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Haonan Chen, V. Chandrasekar, and Renzo Bechini

Abstract

Compared to traditional single-polarization radar, dual-polarization radar has a number of advantages for quantitative precipitation estimation because more information about the drop size distribution and hydrometeor type can be gleaned. In this paper, an improved dual-polarization rainfall methodology is proposed, which is driven by a region-based hydrometeor classification mechanism. The objective of this study is to incorporate the spatial coherence and self-aggregation of dual-polarization observables in hydrometeor classification and to produce robust rainfall estimates for operational applications. The S-band dual-polarization data collected from the NASA Polarimetric (NPOL) radar during the GPM Iowa Flood Studies (IFloodS) ground validation field campaign are used to demonstrate and evaluate the proposed rainfall algorithm. Results show that the improved rainfall method provides better performance than a few single- and dual-polarization algorithms in previous studies. This paper also investigates the impact of radar beam broadening on various rainfall algorithms. It is found that the radar-based rainfall products are less correlated with ground disdrometer measurements as the distance from the radar increases.

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Di Wu, Christa Peters-Lidard, Wei-Kuo Tao, and Walter Petersen

-time NU-WRF forecasts. By doing so, we would like to understand 1) if there is added value in high-resolution NU-WRF simulations using North American Mesoscale Forecast System (NAM) forcing and 2) whether there is a positive impact on precipitation forecasts with high-resolution surface initialization. We first describe the experimental design, including the modeling system, configuration, and evaluation datasets. Next, we present an evaluation of the precipitation forecasts based on an archive for

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Evan J. Coopersmith, Michael H. Cosh, Walt A. Petersen, John Prueger, and James J. Niemeier

, whose derived products include NEXRAD’s Stage IV precipitation product and the North American Land Data Assimilation System (NLDAS; Mitchell et al. 2004 ) derived, “quasi-operational” precipitation values rather than directly observed estimates. For this study, it is advantageous to reduce the number of variables influencing soil moisture, as each parameter or variable adds complexity to the modeling structure. This approach requires that, at each location, we employ a model calibrated at a similar

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Huan Wu, Robert F. Adler, Yudong Tian, Guojun Gu, and George J. Huffman

-time product (TMPA-RP and TMPA-RT, respectively; Huffman et al. 2007 ), CMORPH and CMORPH gauge adjusted (CMORPH-adj; Joyce et al. 2004 ), NMQ/Q2 (or Q2; http://nmq.ou.edu ; Zhang et al. 2011 ), stage IV ( Lin and Mitchell 2005 ; Baldwin and Mitchell 1998 ), phase 2 of the North American Land Data Assimilation System (NLDAS-2; Mitchell et al. 2004 ; http://ldas.gsfc.nasa.gov/nldas/NLDAS2forcing_download.php ), and CPC Unified (CPC-U; Xie et al. 2007 ; Chen et al. 2008 ). An additional radar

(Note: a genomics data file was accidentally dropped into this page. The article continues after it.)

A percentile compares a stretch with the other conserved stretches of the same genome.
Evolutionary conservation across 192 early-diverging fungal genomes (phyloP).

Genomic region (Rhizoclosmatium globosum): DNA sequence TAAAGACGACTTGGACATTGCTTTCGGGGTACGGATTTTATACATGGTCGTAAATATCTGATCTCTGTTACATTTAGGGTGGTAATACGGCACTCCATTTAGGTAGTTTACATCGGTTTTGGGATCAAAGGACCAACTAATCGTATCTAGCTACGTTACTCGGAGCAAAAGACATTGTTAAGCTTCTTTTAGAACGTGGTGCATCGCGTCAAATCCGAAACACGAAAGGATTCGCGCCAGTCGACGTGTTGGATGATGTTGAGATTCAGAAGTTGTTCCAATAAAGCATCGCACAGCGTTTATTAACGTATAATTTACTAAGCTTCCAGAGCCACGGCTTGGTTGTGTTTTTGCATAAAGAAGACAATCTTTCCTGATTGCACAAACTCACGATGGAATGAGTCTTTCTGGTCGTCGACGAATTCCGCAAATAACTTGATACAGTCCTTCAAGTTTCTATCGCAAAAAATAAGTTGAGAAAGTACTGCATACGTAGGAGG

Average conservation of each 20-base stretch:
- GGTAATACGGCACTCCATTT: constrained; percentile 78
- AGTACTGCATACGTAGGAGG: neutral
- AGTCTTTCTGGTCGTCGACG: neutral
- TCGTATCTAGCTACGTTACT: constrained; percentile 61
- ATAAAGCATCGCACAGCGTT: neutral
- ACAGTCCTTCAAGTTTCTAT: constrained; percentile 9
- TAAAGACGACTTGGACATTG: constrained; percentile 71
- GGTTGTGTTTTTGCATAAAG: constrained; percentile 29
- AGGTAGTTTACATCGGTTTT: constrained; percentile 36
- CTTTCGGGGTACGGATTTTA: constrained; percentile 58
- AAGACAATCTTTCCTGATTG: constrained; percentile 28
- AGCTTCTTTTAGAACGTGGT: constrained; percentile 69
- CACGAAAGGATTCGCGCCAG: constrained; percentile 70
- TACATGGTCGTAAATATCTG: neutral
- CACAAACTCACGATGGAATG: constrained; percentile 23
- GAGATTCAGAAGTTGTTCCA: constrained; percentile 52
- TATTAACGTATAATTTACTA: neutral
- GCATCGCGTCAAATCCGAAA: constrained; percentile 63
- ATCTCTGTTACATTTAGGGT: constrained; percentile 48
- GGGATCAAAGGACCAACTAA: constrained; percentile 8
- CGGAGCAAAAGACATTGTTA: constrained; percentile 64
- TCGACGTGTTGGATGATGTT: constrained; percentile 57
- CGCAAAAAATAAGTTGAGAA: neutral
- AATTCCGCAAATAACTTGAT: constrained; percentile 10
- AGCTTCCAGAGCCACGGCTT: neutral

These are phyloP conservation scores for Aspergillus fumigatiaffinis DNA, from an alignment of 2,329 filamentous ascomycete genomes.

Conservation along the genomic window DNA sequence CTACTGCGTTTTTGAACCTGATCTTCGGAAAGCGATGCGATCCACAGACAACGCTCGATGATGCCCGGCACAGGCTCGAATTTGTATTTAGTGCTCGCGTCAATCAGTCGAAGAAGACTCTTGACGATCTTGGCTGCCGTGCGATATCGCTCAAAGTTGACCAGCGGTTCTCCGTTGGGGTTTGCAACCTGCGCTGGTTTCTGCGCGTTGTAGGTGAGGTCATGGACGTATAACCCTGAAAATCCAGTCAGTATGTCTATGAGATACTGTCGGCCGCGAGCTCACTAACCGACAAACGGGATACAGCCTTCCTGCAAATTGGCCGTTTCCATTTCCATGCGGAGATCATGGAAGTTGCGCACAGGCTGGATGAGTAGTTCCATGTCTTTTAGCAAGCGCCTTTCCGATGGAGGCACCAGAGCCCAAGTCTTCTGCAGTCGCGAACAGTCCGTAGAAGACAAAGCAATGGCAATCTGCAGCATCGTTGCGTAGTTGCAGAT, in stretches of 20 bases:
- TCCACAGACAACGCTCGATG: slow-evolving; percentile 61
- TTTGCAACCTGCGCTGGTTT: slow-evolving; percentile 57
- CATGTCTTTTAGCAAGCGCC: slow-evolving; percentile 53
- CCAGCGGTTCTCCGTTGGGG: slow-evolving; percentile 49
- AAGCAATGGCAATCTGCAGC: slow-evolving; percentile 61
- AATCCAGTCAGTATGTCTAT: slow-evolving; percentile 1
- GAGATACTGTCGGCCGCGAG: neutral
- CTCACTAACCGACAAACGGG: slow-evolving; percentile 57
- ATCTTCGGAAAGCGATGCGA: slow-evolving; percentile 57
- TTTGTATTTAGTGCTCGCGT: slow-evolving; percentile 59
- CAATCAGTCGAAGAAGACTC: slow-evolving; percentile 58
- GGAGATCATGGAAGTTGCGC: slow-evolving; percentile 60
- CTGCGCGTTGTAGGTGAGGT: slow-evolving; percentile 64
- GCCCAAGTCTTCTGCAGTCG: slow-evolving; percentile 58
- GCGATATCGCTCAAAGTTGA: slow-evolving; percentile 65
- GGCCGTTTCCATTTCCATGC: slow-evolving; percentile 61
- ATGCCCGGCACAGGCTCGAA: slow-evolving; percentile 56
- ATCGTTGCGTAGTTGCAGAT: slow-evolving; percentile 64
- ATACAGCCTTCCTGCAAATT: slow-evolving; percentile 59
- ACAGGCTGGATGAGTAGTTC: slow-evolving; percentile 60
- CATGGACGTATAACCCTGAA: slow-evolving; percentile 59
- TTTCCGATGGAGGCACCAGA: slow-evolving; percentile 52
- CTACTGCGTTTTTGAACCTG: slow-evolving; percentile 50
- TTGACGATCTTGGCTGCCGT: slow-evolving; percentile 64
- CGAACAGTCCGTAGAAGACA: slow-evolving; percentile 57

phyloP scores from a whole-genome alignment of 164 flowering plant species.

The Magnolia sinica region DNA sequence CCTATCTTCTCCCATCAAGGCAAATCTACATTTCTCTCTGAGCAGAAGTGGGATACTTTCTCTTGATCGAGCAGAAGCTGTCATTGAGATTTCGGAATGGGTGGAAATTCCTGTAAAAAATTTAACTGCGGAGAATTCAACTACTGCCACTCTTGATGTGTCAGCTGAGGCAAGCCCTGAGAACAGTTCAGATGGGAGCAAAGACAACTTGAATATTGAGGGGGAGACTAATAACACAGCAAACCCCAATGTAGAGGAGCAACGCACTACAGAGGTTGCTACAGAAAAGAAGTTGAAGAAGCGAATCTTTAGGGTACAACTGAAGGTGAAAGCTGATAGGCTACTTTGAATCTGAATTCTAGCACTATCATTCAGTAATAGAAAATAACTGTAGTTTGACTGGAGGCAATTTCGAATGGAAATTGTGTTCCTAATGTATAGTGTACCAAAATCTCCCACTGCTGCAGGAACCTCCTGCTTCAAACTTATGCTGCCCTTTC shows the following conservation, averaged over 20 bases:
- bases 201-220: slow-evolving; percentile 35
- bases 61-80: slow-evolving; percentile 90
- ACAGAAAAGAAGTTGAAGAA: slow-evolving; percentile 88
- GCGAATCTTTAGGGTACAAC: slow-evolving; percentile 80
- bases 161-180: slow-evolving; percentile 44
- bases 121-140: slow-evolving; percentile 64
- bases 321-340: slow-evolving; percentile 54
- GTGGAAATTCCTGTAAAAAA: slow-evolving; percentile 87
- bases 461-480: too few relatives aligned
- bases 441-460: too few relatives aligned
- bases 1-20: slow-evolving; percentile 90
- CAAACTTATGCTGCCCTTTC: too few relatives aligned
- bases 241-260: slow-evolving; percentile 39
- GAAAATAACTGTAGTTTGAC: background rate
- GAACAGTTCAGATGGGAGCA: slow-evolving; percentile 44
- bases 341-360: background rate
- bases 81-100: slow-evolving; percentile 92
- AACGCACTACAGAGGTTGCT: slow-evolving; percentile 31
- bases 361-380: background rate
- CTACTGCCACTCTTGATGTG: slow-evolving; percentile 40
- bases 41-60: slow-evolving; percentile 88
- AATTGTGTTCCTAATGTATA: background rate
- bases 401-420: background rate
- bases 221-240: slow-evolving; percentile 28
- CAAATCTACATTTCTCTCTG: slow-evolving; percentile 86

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Young-Hee Ryu, James A. Smith, Mary Lynn Baeck, Luciana K. Cunha, Elie Bou-Zeid, and Witold Krajewski

heavily on reanalysis fields to examine the atmospheric water cycle. These analyses inherently rely on model parameterization schemes, model resolution, and data sampling frequency. For example, Ryu et al. (2015) reported that North American Regional Reanalysis (NARR) considerably underestimates the diurnal variation in water vapor flux in the eastern United States, compared to observationally derived water vapor flux analyses. We use a new method proposed by Ryu et al. (2015) for computing

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Munir A. Nayak, Gabriele Villarini, and A. Allen Bradley

Dettinger M. D. , 2008 : Meteorological characteristics and overland precipitation impacts of atmospheric rivers affecting the west coast of North America based on eight years of SSM/I satellite observations . J. Hydrometeor. , 9 , 22 – 47 , doi: 10.1175/2007JHM855.1 . Neiman, P. J. , Wick G. A. , Moore B. J. , Ralph F. M. , Spackman J. R. , and Ward B. , 2014 : An airborne study of an atmospheric river over the subtropical Pacific during WISPAR: Dropsonde budget-box diagnostics and

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Andrea Thorstensen, Phu Nguyen, Kuolin Hsu, and Soroosh Sorooshian

–monitoring networks have been providing local soil moisture measurements for years. As part of the Oklahoma Mesonet ( Brock et al. 1995 ), soil moisture–monitoring instruments have been deployed since 1996 ( Scott et al. 2013 ). The NOAA Hydrometeorology Testbed program has developed soil moisture observation networks in the Russian River and North Fork American River basins in California as well as the San Pedro River basin in Arizona ( Zamora et al. 2011 ). Since the 1990s, the U.S. Department of Agriculture

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